The Pensions Regulator (TPR) has announced plans to tackle the growing number of pension liberation schemes.
Pension liberation is the relatively harmless sounding name given to the pernicious practice of helping people access their pension before the age of 55, the earliest at which the vast majority of pensions can be taken.
In December 2011 the High Court ruled that schemes which allowed people to access their pension before the age of 55 was illegal. However, despite this the amount of money being paid into such schemes has soared to £400 million over the past four years, with people often tempted to try and access their pension perhaps to repay debt or help out during a period of unemployment. The pension liberation companies also play on people’s general mistrust about pensions.
The ‘Predators stalk your pension’ campaign is due to launch on 14th February and will set out the things providers and members need to look out for to help stop them becoming victims of fraud.
Pension liberation scams
The scams normally start with an unsolicited text or email, often targeting the less well off, people in financial difficulties or deferred members of work place pensions.
From the initial contact there seems to be a number of different variations, including scheme members being lent money from their pension and high risk investments being bought with commissions being paid back to the member.
All the schemes have a number of things in common though, charges are high, a tax charge of up to 55% – 70% of the amount liberated is likely to be due, and the member will be significantly worse off in retirement having seen a large proportion of their fund disappear in fees, charges and tax, often leaving nothing to provide an income in retirement.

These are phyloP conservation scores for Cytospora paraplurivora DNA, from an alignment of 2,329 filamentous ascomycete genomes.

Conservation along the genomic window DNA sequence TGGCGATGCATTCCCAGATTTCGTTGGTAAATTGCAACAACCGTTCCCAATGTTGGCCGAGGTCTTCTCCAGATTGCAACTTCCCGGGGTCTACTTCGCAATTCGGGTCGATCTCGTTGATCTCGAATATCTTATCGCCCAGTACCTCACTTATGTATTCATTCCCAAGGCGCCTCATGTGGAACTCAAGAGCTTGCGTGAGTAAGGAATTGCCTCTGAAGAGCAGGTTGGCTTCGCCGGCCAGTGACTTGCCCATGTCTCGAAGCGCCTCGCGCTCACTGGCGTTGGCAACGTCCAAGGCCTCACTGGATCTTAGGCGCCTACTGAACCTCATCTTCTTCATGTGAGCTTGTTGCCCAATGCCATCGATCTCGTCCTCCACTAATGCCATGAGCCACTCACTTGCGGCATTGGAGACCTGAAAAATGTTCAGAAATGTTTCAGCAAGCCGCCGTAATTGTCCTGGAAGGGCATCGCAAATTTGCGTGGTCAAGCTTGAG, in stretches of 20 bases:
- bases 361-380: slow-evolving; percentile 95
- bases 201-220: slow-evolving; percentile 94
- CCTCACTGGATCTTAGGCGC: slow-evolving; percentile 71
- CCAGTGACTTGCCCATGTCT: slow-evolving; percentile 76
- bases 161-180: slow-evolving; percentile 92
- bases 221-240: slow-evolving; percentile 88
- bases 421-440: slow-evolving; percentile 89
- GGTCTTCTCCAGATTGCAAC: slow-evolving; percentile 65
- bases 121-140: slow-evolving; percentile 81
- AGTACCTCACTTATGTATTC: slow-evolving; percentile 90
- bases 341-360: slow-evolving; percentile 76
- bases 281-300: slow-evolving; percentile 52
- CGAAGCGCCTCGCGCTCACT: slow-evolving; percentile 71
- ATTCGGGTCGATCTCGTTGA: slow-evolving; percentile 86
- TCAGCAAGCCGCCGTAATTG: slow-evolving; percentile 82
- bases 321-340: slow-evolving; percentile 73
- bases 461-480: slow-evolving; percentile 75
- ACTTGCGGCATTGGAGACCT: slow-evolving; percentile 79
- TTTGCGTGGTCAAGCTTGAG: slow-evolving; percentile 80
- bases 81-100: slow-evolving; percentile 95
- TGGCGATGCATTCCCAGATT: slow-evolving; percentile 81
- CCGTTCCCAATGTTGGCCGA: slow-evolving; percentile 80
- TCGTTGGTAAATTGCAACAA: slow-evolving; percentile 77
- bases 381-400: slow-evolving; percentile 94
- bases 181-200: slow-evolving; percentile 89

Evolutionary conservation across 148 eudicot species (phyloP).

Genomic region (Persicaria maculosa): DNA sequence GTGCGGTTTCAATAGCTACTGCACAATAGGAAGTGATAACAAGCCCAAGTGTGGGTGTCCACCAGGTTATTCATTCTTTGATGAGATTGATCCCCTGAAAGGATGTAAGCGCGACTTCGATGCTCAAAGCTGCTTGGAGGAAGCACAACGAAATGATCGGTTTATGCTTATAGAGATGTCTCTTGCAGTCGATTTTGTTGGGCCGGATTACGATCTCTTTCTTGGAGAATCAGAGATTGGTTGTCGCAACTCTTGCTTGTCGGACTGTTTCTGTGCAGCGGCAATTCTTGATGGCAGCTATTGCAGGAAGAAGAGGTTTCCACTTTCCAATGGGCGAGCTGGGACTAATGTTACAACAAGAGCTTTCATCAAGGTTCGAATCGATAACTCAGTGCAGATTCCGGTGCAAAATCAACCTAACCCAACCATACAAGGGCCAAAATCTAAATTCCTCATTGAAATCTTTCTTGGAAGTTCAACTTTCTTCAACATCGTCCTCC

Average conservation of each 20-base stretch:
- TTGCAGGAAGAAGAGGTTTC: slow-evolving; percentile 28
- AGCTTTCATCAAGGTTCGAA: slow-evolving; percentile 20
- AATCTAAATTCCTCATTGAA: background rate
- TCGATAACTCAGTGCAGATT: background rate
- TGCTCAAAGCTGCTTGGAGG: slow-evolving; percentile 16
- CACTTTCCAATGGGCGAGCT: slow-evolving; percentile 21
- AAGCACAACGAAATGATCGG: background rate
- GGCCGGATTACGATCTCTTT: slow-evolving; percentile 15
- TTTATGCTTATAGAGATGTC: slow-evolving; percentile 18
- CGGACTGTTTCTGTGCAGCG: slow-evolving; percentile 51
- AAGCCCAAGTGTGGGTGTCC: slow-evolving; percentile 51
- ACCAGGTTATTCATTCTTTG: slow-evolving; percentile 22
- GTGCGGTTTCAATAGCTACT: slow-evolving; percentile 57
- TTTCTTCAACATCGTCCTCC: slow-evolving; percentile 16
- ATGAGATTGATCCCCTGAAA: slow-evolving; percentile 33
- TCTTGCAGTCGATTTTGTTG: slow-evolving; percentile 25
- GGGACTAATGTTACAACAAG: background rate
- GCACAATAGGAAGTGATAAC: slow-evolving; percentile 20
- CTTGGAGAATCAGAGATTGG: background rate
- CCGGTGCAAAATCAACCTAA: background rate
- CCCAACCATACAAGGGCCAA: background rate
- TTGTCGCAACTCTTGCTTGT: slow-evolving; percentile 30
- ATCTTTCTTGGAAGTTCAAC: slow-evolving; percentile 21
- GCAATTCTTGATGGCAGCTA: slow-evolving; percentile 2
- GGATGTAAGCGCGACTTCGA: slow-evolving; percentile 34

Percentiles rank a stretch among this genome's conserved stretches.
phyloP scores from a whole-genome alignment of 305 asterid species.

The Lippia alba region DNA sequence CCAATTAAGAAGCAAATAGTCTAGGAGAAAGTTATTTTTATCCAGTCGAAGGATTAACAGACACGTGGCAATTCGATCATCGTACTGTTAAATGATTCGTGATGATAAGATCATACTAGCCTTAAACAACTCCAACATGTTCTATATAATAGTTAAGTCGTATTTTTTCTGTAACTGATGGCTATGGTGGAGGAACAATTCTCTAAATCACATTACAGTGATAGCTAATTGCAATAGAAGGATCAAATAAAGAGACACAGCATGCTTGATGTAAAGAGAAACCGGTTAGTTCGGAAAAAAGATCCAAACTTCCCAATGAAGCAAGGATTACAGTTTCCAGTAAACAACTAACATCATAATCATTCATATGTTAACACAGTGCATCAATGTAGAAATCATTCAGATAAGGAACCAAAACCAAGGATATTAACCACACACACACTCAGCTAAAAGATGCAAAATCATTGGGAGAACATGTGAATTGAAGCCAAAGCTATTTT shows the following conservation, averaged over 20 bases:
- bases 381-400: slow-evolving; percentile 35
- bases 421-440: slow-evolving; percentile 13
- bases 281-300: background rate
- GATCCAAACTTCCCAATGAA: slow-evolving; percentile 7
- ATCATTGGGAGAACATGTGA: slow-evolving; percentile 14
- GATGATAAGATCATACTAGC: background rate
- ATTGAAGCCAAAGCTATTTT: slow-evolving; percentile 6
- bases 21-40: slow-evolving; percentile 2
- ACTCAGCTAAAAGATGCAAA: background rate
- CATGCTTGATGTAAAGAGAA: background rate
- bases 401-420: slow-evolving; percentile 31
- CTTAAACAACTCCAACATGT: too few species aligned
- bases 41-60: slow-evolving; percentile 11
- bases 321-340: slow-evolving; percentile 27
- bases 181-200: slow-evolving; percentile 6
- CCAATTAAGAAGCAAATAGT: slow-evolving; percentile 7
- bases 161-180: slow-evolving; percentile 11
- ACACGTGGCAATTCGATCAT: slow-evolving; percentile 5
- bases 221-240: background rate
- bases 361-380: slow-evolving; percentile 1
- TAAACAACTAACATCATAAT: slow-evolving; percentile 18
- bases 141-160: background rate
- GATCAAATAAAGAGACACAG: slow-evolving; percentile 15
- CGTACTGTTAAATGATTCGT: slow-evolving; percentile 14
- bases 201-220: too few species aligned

The new plans from TPR will pull together various agencies including the Serious Fraud Office, the Home Office and the Serious Organised Crime Agency.
In a new move, the regulator is calling on pension providers to stop pensions being transferred to schemes which they believe will be used for liberation purposes, furthermore, all pension transfer documentation will also include a new warning leaflet.
Speaking about the new campaign, Bill Galvin, Chief Executive of the Pensions Regulator, said: “The pensions industry needs to do what it can to protect members from these offers. There can be a huge sting in the tail for those that are tempted by the sales patter.”
Galvin continued: “Providers who don’t carry out due diligence before processing a transfer may be placing members at high risk – and also exposing themselves to significant reputational damage.”
Avoiding a scam
Financial experts believe there are a few simple steps people can take to avoid being taken in by pension scammers.
Firstly, people should not be taken in by pension liberators who promise easy access to a pension before the age of 55. The High Court has already ruled that such schemes are illegal, and should therefore be avoided at all costs, no matter how tempting they may look to be.
Secondly, advice should always be taken from an adviser regulated in the UK by the Financial Services Authority (FSA); consumers can check easily on the FSA register whether a firm offering you advice is suitably authorised. Click here to visit the FSA register.
Thirdly, people should avoid investing in assets which are not regulated by the FSA. Many pension liberation schemes involve people investing in highly risky and unregulated assets including bio fuels, forestry and land.
Finally, people should remember the old adage, if something looks too god to be true then it probably is.
If you have been a victim of a pension scam or been contacted by pension liberators we want to hear from you call Phillip Bray at Investment Sense on 0115 933 8433, alternatively email firstname.lastname@example.org